Friday, September 28, 2012

Flooded fields Chorlton 2012

Flooded path
The River Mersey might not have flooded the fields in Chorlton for a very long time. But the heavy recent rains have made paths across the Meadows walkable only in wellington boots. Well you could wade through in regular footware and dry them later.

The picture shews the path from Brookburn Road out towards Jackson's Boat. It looks like a muddy stream. I was out collecting kindling just like local people would have done centuries ago. There is plenty of it about. Didn't get very far, and beyond the water covered path are the soggy ponds on the open grounds.

These days people buy kindling wood to create a fire. It's cleaner and quicker. I much prefer the cheaper and traditional option. I don't know the legal position on collecting fallen twigs and branches. It is probably not allowed without permission or a licence. Removing whole trees might be taken seriously by someone in authority or the land owner.

When the rains cease, and the paths dry out, which they will then I can continue the walk across to Jackson's Boat.

Thursday, September 27, 2012

Co-operative Graphic Novel

As it is International Year of Co-operatives a graphic novel has been, or is about to be released with the title being "The Co-operative Revolution". I've just acquired it, so am still reading it. The thing with graphic novels is you want to dwell over the pages and take in the artwork. Try to spot any quirky little doodles in the frames. "This graphic novel from master artist Polyp illustrates the history and enduring appeal of the co-operative movement" says the press release. It does.
It has four chapters - Yesterday, Today, Always and Tomorrow. Plus you get a potted timeline of events at the end. What you need to know - it starts with the Rochdale Pioneers, it goes into spaceships to Mars. It has 80 pages in colour. Full price £5.99. Published by New Internationalist on behalf of The Co-operative Group. It's the work of Polyp, a charming and amusing chap with a distinctive drawing style. He lives in Manchester. I'm going to enjoy finishing it, just need to make some quiet reading time.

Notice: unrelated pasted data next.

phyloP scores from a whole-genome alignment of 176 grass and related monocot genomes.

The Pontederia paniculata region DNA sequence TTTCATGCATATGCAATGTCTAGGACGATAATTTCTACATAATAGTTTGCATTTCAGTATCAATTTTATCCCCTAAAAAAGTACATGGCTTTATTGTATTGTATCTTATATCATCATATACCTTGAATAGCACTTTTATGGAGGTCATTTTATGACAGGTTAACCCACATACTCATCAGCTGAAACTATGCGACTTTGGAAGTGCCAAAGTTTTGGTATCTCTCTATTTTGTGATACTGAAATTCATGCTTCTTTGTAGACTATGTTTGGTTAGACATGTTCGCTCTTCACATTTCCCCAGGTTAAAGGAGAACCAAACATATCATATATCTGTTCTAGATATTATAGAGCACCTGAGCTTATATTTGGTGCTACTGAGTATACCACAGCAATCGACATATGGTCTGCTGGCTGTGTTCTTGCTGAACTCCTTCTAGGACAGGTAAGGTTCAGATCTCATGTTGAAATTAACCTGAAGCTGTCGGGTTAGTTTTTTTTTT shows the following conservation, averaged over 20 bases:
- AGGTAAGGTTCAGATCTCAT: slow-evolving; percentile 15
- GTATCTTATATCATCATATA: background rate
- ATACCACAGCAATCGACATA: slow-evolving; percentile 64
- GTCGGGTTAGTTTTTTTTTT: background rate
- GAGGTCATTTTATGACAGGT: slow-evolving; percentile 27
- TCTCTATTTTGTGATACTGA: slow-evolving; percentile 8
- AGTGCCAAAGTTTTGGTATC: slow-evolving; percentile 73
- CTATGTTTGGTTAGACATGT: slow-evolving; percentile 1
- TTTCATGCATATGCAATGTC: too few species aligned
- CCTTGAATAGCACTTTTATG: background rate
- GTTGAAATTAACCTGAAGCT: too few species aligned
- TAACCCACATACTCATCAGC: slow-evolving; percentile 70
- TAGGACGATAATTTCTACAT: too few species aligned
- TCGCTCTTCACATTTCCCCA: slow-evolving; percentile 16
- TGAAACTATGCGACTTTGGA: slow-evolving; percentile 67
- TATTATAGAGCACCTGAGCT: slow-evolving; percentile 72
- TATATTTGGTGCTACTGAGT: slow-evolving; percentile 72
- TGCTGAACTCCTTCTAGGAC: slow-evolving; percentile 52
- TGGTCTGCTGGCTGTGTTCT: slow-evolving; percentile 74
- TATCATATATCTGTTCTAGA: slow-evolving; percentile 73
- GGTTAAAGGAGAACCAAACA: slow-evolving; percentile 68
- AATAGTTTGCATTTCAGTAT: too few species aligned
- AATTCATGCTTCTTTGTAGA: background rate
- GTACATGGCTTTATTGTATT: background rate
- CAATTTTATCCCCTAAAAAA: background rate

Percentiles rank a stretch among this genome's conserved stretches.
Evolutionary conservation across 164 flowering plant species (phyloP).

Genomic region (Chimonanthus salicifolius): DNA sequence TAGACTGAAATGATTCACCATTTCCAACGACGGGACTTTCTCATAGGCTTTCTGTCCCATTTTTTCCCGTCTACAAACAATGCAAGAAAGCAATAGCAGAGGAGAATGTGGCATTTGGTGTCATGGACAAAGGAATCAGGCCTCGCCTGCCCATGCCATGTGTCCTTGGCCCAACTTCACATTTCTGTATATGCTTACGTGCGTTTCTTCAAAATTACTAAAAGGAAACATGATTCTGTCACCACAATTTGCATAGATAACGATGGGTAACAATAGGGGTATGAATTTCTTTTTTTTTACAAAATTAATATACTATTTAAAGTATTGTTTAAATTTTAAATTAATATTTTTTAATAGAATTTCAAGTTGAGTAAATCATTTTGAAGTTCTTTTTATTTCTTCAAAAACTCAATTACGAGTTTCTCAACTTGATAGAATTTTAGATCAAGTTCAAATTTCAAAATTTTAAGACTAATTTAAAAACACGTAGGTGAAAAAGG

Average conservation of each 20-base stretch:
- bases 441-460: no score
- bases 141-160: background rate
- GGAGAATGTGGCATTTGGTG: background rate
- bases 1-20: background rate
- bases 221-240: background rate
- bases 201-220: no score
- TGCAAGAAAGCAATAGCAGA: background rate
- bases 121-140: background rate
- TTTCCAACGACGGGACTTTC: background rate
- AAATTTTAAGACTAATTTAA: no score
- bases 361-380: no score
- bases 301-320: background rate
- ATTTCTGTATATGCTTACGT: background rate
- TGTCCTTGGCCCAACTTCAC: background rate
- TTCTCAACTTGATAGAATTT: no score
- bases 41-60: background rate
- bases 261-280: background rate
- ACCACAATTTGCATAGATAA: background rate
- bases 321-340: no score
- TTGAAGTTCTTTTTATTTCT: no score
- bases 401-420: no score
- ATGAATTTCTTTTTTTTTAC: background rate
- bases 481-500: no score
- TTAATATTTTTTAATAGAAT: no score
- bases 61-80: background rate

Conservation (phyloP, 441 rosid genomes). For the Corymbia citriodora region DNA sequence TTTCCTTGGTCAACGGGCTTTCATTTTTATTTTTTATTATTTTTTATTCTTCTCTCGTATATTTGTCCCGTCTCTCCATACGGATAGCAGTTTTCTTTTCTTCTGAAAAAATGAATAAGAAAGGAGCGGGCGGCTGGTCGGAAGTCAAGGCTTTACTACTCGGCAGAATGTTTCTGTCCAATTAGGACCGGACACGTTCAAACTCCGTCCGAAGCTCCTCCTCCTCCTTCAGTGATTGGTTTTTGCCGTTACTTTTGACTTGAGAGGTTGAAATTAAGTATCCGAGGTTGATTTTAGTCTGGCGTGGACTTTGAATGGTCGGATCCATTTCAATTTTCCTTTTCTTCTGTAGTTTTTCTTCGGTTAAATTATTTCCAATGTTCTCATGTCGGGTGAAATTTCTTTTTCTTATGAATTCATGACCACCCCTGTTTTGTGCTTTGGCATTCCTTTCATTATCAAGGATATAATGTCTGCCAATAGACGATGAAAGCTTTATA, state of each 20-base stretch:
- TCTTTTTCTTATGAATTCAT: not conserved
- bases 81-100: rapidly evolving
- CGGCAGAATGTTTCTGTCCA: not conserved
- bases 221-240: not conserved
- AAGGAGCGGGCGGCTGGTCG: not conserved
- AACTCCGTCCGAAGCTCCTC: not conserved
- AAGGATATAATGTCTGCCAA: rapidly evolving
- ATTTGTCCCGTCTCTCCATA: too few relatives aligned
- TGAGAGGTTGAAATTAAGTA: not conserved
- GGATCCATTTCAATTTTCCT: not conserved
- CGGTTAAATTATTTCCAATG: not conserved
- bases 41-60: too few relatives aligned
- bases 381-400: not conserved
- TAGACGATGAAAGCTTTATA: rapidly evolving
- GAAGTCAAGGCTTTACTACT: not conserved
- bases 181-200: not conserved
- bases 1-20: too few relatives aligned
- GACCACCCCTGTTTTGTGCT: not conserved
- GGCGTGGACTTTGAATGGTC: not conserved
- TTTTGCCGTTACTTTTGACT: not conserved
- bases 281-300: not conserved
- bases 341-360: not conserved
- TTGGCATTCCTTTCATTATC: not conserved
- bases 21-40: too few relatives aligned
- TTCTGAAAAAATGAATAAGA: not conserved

ISBN is 978178026082. More Info here.

Monday, September 24, 2012

John Shillito Medal

When the CWS celebrated its Golden Jubilee, that's 50 years from 1863 to 1913, it issued a medal which is featured here.

It's a relief portrait of John Shillito who was the President of the Co-operative Wholesale Society from 1895 to 1915. It was distributed to each delegate at the CWS shareholders’ meetings in 1913(there would be over 3,000 attending them) and to each of the 21,000 employees of the CWS. There was additional distribution to officials in the retail co-operative societies, so that the total number distributed in 1913 would be around 25,000. The medal is gold colour on bronze and weighs about 19 grams.

On the reverse side there is the logo of the CWS, a wheatsheaf flanked by a t-handle spade and a sickle. The motto is "Labor and Wait". Note the American spelling. There is a story about this logo and motto, and I need to find out more.

At the same time a large casket was issued which featured on it leading figures in the co-operative movement and illustrations of CWS premises. In the casket were samples of a range of CWS products.

John Sillito from Halifax, was then the grand old man of co-operation, he would be 81. When in his 70's he presided at the Co-op Congress at the Corn Exchange, Doncaster in 1903. He also entertained Captain Scott prior to his Antarctic Expedition. Born 19th January 1832. Died 12th February 1915 aged 83. Lived at 4 Park View, Hopwood Lane, Halifax in the year the medal was issued.

You can read about John Sillito's activities in "The Story of the CWS : Jubilee History 1913" it's at - link.

Wednesday, September 19, 2012

Co-Op Breakfasted

Co-op Breakfasted
Here I was thinking that Baked Beans have got expensive. Leading brands are in the 80p to just over 90p price bracket. They don't want to hit the 99p price point just yet. But in 1930 a 1lb tin of Heinz Baked Beans was advertised at six and a half old pennies - in today's values that's about £1.36.

But can do just as well with an own brand. The factors are the size of the bean and the richness of the sauce. Heinz who have over 100 years of production are the benchmark.

It's the weekend, no rushing to work, have time for a cooked breakfast. What better than baked beans on toasted crumpets. The option is mid-priced Co-op brand baked beans at 49p. But why not jazz up the sauce with some fresh cherry tomatoes, a touch of dried chilli and some black pepper. Warburtons crumpets are nearly always on special offer and work out at 10p each. The complete meal comes in at around 50 pence. It's not a comparison because I already knew what cheaper own brands taste like. But adding your own value with some judious use of other foods and spices takes the dish up a notch.

Hardy Lane Scrapbook does recipes, though you don't need a recipe to rustle up a quick breakfast. More to come with Co-op budget baked beans at a mere 29p. Can they be acceptable at that price?

Monday, September 17, 2012

Old Trams Past Hardy Lane

When the Hardy Lane store opened in 1929 the electric tram network in Manchester was at its high water mark. Most miles of track and most passengers carried. But the improved motor buses and for some routes the trolley bus would be taking over. No sooner had the network expanded and further expansions were planned then the phasing out of trams had started. Nine years later it was the bus nipping down Barlow Moor Road.